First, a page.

Jawi in Chinese schools only if 51% of parents, PTAs agree, says Teo

The government’s move to introduce Jawi as part of the Bahasa Melayu syllabus in vernacular schools has riled up some non-Malay educationists. (Bernama pic)

PETALING JAYA: Jawi lessons for the Bahasa Melayu syllabus in vernacular schools can only be introduced with the approval of the majority of parents or the parent-teacher association (PTA), said Deputy Education Minister Teo Nie Ching.

She said without 51% approval of either parents or the PTA, Jawi cannot be included as part of the syllabus.

Teo said schools will distribute forms seeking parents’ views as stipulated in the guidelines for the introduction of Jawi to Year 4 students.

“If you study the guidelines, it clearly states that PTA is to distribute the approval forms to parents of Year 4 students and analyse the returned forms, but the PTA still has the power to make a decision,” she was quoted as saying by Sin Chew Daily at a dialogue yesterday.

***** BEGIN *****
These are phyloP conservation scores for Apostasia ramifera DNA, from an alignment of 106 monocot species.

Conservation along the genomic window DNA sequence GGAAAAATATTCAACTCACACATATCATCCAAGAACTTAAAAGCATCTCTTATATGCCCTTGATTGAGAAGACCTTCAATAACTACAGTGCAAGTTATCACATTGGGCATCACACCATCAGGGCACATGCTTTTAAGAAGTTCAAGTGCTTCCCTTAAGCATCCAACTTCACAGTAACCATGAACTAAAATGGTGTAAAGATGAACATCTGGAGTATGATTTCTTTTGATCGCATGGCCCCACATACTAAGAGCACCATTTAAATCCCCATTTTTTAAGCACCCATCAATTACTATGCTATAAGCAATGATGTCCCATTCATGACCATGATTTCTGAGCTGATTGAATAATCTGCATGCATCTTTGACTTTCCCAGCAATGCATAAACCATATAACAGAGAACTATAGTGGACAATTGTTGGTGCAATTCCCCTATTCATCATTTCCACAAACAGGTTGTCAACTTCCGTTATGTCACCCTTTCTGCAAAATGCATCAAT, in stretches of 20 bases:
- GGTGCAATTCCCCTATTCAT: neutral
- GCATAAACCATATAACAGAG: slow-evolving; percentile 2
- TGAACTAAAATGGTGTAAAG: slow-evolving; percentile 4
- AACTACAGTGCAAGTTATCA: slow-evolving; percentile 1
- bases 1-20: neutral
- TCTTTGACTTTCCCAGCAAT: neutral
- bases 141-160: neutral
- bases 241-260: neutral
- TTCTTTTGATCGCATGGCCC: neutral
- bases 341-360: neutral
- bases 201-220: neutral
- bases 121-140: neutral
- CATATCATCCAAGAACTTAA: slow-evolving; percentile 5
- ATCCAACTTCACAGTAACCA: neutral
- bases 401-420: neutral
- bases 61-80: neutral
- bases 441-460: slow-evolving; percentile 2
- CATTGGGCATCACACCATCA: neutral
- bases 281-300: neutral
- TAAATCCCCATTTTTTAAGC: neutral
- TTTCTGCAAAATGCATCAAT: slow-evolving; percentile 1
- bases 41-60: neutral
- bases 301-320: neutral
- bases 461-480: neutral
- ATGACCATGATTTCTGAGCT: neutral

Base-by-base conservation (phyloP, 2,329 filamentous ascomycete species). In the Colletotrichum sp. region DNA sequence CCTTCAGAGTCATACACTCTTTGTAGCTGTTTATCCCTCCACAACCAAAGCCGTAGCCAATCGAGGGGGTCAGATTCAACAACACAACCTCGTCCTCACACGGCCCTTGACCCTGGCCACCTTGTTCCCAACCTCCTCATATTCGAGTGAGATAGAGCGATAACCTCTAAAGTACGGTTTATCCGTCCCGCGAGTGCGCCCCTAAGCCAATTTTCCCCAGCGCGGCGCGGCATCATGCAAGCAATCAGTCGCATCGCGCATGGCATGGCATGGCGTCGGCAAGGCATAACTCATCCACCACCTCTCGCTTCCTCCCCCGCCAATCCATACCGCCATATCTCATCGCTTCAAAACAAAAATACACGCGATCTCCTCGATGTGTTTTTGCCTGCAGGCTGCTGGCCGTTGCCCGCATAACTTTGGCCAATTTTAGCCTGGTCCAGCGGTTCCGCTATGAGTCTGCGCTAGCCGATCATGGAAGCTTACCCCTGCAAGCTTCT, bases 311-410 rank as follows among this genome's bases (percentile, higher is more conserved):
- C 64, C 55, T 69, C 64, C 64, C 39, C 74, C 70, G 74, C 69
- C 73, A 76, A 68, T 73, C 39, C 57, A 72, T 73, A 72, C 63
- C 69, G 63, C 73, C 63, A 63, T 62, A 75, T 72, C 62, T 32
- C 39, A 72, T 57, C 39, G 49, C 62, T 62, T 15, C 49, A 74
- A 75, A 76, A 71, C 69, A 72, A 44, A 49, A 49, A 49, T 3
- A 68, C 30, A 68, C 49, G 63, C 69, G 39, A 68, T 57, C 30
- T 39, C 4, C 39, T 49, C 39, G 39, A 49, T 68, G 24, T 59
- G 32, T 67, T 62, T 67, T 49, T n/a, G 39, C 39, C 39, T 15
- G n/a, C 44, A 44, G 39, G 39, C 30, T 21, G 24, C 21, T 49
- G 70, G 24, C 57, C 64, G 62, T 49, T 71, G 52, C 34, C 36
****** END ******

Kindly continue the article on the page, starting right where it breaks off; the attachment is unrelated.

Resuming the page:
She said the guidelines further stated that the school board would decide in the absence of the PTA.

Sin Chew reported that Chinese school principals had wanted to distribute the approval forms to parents on the first day of school but postponed this to next week.

Teo said people should put aside their prejudice and fear on the teaching of Jawi, and rejected allegations of hidden agenda by the government.

She questioned how Chinese vernacular schools would lose their identity if Jawi is taught in the Bahasa Melayu subject.

The proposed Jawi lessons would span three pages, and was limited to writing the script in the Malaysian coat of arms, ringgit and stamps for Year 4 students.

Year 5 and 6 students will learn the meaning of Jawi words for everyday items.

Teo said she was not against the teaching of Jawi because its syllabus as part of the Bahasa Melayu subject was the same for other language subjects.

“So we feel that in learning Bahasa Melayu, we can also introduce a little bit of knowledge on the history of Bahasa Melayu.

“We hope the people can view educational matters from an educational perspective.”

The government’s plan to introduce Jawi to Year 4 students this year has been met with strong resistance from Chinese educationist groups, particularly Dong Jiao Zong.